"What I know now, we're ready to go," Griffin told the House Science Committee.
His remarks came as an outside NASA advisory panel -- named to monitor NASA's preparation for space flight since the Feb. 1, 2003, Columbia tragedy that took seven lives -- said NASA had failed to meet three of the 15 safety recommendations for flight renewal. Nevertheless, it did not recommend whether the manned program should resume.
A final review of technical experts will be made Thursday, Griffin said, but as of now the Shuttle Discovery is on track for a July 13 launch. Griffin also said a study is underway to determine whether to send a manned mission to repair the Hubble space telescope that has faulty gyroscopes and other instruments. Griffin said he should make a decision on a repair mission this fall.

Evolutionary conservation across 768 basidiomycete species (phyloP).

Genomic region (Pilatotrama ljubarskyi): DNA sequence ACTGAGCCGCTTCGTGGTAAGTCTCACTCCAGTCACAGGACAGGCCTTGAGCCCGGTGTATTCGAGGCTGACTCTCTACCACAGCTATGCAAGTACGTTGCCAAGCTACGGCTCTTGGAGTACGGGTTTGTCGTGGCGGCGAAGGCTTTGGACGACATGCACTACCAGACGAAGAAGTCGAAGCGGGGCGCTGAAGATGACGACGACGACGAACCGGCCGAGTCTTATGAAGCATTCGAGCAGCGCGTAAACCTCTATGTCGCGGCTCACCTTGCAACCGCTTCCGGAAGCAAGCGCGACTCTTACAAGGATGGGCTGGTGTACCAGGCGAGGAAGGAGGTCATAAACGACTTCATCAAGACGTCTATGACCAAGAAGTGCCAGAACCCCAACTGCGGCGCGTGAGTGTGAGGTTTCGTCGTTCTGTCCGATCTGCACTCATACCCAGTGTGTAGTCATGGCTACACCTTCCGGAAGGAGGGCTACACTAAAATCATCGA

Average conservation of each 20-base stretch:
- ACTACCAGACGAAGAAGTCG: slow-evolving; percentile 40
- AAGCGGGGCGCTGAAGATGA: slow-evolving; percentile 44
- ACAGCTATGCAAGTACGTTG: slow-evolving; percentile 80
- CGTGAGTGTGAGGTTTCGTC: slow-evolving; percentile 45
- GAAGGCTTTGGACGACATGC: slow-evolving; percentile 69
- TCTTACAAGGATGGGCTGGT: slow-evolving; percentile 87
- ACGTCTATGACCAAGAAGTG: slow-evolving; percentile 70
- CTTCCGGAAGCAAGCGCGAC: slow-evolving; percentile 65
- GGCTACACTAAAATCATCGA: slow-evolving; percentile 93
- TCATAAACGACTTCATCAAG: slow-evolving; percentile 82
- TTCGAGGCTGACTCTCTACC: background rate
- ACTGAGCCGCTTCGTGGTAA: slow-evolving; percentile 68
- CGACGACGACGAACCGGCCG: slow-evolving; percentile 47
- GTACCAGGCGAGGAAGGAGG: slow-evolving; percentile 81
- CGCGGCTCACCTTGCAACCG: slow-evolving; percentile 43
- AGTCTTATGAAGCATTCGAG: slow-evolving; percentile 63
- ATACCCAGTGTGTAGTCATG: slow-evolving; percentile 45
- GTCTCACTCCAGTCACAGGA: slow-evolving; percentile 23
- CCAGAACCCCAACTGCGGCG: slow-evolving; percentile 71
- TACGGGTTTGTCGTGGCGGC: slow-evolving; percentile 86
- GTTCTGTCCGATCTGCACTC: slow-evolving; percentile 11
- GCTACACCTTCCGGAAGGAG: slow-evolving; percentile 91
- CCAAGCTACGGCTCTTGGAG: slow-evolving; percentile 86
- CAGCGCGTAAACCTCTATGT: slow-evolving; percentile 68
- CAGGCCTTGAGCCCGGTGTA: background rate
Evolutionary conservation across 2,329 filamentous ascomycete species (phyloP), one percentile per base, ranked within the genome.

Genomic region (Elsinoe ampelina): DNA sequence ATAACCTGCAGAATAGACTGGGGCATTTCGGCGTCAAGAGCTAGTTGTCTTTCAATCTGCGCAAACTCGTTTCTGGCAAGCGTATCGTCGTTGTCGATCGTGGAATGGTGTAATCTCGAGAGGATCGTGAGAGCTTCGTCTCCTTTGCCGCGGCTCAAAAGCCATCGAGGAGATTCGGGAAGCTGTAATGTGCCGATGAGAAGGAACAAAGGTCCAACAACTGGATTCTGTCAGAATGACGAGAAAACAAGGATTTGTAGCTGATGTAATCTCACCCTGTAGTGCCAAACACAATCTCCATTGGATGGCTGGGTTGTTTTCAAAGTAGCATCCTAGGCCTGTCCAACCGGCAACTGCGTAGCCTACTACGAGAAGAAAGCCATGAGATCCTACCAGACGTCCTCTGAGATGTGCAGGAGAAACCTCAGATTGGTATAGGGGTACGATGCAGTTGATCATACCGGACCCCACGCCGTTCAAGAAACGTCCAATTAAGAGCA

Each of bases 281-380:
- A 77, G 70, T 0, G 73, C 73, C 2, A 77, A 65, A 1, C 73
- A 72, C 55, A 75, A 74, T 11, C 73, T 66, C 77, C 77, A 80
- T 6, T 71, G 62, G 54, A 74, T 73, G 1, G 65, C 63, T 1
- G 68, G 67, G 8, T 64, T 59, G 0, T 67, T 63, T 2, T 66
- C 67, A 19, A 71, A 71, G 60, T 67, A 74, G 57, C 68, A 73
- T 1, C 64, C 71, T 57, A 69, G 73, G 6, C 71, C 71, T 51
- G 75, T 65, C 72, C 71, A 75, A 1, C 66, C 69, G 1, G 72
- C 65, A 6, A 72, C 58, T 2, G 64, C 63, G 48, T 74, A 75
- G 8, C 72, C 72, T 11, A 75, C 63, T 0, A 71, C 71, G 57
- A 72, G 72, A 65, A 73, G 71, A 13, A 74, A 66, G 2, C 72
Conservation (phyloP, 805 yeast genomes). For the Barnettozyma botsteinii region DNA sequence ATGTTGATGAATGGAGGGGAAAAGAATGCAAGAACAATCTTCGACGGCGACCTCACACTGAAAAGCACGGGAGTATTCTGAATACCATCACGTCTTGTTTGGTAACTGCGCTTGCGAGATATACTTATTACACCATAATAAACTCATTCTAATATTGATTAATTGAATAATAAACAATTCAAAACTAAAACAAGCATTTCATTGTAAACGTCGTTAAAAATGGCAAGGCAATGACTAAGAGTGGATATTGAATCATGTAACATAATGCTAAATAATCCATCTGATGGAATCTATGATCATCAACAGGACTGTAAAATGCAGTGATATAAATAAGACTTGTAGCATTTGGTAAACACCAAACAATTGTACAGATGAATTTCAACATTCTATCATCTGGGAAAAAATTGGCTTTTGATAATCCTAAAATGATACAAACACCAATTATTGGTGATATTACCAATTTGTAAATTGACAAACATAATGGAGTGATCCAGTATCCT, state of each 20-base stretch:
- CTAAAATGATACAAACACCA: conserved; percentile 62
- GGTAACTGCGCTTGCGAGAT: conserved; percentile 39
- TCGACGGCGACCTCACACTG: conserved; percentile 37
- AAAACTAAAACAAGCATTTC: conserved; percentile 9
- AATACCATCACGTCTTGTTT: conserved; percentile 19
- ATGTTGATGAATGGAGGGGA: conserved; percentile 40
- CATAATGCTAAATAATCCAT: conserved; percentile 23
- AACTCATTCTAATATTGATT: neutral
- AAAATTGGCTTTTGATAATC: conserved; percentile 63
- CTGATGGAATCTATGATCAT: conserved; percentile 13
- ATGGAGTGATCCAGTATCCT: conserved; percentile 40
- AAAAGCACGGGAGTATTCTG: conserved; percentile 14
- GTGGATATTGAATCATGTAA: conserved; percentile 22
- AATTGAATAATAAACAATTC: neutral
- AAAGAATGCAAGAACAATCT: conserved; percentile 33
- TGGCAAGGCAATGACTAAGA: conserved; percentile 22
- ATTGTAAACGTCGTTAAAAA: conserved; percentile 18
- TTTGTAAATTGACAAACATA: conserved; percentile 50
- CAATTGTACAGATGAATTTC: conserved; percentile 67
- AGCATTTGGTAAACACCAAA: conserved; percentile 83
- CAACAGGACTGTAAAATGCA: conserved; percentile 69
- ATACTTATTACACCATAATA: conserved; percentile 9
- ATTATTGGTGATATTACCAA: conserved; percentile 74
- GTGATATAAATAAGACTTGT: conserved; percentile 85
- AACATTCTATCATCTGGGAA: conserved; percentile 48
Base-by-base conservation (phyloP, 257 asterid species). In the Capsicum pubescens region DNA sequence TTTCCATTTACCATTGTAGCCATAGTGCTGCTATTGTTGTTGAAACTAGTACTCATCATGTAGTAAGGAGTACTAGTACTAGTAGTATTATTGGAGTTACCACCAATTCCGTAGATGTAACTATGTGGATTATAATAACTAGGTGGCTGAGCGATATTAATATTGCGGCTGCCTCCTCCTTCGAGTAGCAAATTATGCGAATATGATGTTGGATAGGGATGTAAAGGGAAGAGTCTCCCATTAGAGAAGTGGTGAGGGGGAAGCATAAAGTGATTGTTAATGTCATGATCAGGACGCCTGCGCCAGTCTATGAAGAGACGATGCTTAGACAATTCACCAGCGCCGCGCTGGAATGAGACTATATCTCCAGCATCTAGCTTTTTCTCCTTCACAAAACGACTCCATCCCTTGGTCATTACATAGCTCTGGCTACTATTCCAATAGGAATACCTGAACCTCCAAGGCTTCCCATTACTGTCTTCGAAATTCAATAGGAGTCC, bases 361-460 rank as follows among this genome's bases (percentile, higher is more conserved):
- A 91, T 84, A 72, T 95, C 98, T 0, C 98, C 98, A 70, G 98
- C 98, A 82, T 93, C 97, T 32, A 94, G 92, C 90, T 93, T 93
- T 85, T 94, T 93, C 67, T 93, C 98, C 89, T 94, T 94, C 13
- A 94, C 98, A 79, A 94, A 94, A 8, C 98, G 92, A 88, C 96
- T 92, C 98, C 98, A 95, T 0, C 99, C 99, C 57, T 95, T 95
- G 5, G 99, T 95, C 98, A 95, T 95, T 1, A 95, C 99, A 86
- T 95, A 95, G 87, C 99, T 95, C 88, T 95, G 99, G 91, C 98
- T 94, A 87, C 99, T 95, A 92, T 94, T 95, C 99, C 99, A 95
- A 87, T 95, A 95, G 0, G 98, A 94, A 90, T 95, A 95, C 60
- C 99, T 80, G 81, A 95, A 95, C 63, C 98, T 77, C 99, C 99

Griffin revealed that the administration, including Secretary of State Condoleeza Rice, is proposing an amendment to the 2000 Iran Nonproliferation Act so the United States can continue cooperating with Russia and use Soyuz capsules for crew rescues from the international space station. Without a change in the act, U.S. access to the space station could end after next April.
The act prohibits the United States from bartering or buying Russian services until President Bush certifies the Russians are not aiding Iran with nuclear or missile technology. The Science panel says certification is unlikely.
In a letter the committee released from Griffin and Rice, it said "the proposed amendment will seek a balanced approach which maintains U.S. nonproliferation principles and objectives, while also maintaining the U.S.-Russia space partnership." Rep. Dana Rohrabacher, R-Calif., who played a role in drafting the act, said "it was a worthwhile effort at the time" to put pressure on Russia to stop cooperating with Iran but added, "The strategy has not worked."